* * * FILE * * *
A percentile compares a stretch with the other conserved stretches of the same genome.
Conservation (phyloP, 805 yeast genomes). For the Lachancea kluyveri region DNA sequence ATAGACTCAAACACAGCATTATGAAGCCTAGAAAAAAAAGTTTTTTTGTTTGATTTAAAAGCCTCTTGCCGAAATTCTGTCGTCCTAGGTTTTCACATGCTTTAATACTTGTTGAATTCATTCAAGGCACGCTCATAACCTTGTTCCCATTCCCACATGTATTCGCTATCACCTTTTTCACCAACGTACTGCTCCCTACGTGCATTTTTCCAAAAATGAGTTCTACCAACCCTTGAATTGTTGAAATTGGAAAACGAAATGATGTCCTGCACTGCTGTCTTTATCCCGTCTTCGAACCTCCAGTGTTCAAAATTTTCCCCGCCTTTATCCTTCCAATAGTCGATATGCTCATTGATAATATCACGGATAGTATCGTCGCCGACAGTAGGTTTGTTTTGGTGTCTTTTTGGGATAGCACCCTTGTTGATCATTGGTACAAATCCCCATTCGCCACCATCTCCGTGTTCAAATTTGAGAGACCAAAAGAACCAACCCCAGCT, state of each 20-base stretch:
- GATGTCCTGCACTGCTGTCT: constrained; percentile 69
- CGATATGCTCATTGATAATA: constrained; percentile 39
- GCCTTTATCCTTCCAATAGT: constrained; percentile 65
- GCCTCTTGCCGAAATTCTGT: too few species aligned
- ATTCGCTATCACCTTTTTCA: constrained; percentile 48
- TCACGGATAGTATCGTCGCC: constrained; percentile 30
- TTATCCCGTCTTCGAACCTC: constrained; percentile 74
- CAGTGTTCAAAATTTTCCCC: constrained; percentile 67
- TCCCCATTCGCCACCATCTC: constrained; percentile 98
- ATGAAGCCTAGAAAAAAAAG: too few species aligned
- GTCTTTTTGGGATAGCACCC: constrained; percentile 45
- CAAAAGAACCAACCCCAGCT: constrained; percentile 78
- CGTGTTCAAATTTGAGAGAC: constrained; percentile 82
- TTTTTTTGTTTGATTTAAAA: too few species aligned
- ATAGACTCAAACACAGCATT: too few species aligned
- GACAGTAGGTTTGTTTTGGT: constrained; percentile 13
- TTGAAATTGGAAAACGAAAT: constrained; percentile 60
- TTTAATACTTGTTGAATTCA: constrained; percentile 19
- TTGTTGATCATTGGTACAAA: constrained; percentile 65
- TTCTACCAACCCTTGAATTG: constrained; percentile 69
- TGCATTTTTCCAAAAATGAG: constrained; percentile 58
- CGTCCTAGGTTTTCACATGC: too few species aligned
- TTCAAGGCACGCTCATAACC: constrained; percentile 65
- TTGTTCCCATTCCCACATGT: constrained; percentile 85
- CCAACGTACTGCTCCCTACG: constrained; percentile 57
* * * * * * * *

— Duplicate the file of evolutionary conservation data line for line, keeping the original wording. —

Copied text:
A percentile compares a stretch with the other conserved stretches of the same genome.
Conservation (phyloP, 805 yeast genomes). For the Lachancea kluyveri region DNA sequence ATAGACTCAAACACAGCATTATGAAGCCTAGAAAAAAAAGTTTTTTTGTTTGATTTAAAAGCCTCTTGCCGAAATTCTGTCGTCCTAGGTTTTCACATGCTTTAATACTTGTTGAATTCATTCAAGGCACGCTCATAACCTTGTTCCCATTCCCACATGTATTCGCTATCACCTTTTTCACCAACGTACTGCTCCCTACGTGCATTTTTCCAAAAATGAGTTCTACCAACCCTTGAATTGTTGAAATTGGAAAACGAAATGATGTCCTGCACTGCTGTCTTTATCCCGTCTTCGAACCTCCAGTGTTCAAAATTTTCCCCGCCTTTATCCTTCCAATAGTCGATATGCTCATTGATAATATCACGGATAGTATCGTCGCCGACAGTAGGTTTGTTTTGGTGTCTTTTTGGGATAGCACCCTTGTTGATCATTGGTACAAATCCCCATTCGCCACCATCTCCGTGTTCAAATTTGAGAGACCAAAAGAACCAACCCCAGCT, state of each 20-base stretch:
- GATGTCCTGCACTGCTGTCT: constrained; percentile 69
- CGATATGCTCATTGATAATA: constrained; percentile 39
- GCCTTTATCCTTCCAATAGT: constrained; percentile 65
- GCCTCTTGCCGAAATTCTGT: too few species aligned
- ATTCGCTATCACCTTTTTCA: constrained; percentile 48
- TCACGGATAGTATCGTCGCC: constrained; percentile 30
- TTATCCCGTCTTCGAACCTC: constrained; percentile 74
- CAGTGTTCAAAATTTTCCCC: constrained; percentile 67
- TCCCCATTCGCCACCATCTC: constrained; percentile 98
- ATGAAGCCTAGAAAAAAAAG: too few species aligned
- GTCTTTTTGGGATAGCACCC: constrained; percentile 45
- CAAAAGAACCAACCCCAGCT: constrained; percentile 78
- CGTGTTCAAATTTGAGAGAC: constrained; percentile 82
- TTTTTTTGTTTGATTTAAAA: too few species aligned
- ATAGACTCAAACACAGCATT: too few species aligned
- GACAGTAGGTTTGTTTTGGT: constrained; percentile 13
- TTGAAATTGGAAAACGAAAT: constrained; percentile 60
- TTTAATACTTGTTGAATTCA: constrained; percentile 19
- TTGTTGATCATTGGTACAAA: constrained; percentile 65
- TTCTACCAACCCTTGAATTG: constrained; percentile 69
- TGCATTTTTCCAAAAATGAG: constrained; percentile 58
- CGTCCTAGGTTTTCACATGC: too few species aligned
- TTCAAGGCACGCTCATAACC: constrained; percentile 65
- TTGTTCCCATTCCCACATGT: constrained; percentile 85
- CCAACGTACTGCTCCCTACG: constrained; percentile 57